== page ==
He signed John Aldridge for £750,000 as a more or less straight replacement for Rushie – but had he left it at that the squad would not really have been an improvement on the one that had stuttered during the previous season.
He didn’t leave it at that though, he made two more signings that turned out to be two of the most important signings Liverpool have made.
John Barnes was signed for £900,000 and Peter Beardsley for a then-British-record of £1.9m to make sure that Aldridge would have the service and support he needed. The board had backed Dalglish by letting him make those signings, signings that added up to more than the £3m Juventus had paid for Rush at a time when TV rights were almost given away.
In some ways Rafa Benítez faced a similar situation with his squad in the summer of 2009. Xabi Alonso had left for Real Madrid, the side had finished second in the league the season before, Rafa needed do something to push that bit harder if he was to go one further and win the league.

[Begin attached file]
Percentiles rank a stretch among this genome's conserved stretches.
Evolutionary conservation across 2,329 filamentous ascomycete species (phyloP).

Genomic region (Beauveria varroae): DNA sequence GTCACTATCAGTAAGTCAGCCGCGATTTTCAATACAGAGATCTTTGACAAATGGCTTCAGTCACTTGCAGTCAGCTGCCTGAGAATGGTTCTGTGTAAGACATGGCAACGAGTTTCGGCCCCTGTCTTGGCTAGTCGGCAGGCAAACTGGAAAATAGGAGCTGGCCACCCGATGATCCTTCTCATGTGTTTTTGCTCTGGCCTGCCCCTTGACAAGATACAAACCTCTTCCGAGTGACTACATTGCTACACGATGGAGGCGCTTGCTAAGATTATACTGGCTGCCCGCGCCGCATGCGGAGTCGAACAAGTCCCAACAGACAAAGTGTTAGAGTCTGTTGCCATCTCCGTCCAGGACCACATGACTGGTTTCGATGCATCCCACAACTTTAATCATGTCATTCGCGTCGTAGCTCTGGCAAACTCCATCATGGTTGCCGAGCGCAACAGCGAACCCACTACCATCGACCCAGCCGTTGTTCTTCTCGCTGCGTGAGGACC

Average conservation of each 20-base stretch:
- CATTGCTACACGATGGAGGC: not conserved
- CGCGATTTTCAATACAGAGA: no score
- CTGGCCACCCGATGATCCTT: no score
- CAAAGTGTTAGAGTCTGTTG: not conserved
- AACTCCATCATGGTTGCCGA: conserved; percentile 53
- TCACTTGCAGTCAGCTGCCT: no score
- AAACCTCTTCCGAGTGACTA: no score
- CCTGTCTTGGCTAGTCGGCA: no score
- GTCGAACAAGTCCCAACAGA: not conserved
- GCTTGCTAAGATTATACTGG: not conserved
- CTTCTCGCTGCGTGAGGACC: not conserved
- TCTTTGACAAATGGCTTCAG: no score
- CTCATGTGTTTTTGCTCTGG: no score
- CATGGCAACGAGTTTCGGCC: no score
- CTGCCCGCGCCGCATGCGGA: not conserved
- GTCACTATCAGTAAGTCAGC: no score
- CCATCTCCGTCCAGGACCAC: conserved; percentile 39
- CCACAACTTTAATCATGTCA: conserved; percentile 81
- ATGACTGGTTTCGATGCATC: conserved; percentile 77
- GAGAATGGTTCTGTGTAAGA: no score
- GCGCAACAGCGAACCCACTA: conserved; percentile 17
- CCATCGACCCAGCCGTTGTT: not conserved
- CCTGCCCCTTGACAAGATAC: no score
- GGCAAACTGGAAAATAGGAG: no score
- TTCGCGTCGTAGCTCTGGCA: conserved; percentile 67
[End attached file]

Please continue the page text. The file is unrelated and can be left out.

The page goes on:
And listening to comments from Benítez earlier this week, perhaps he’d tried to something similar to what Kenny did in the summer of 1987.
His replacement for Alonso was Alberto Aquilani. Unfortunately Liverpool signed the player knowing he’d not be available immediately as he was recovering from surgery, but the suggestion was that in return for having to wait until he could be used, Liverpool had got him at a lower price than he was worth. Time will tell.
Rafa also bought Glen Johnson, and clearly it was his attacking abilities that had caught Rafa’s eye. The deal was also done partly from funds that Portsmouth had still owed Liverpool and had been struggling to pay. Liverpool had needed a new right-back in any case with Arbeloa leaving in the summer.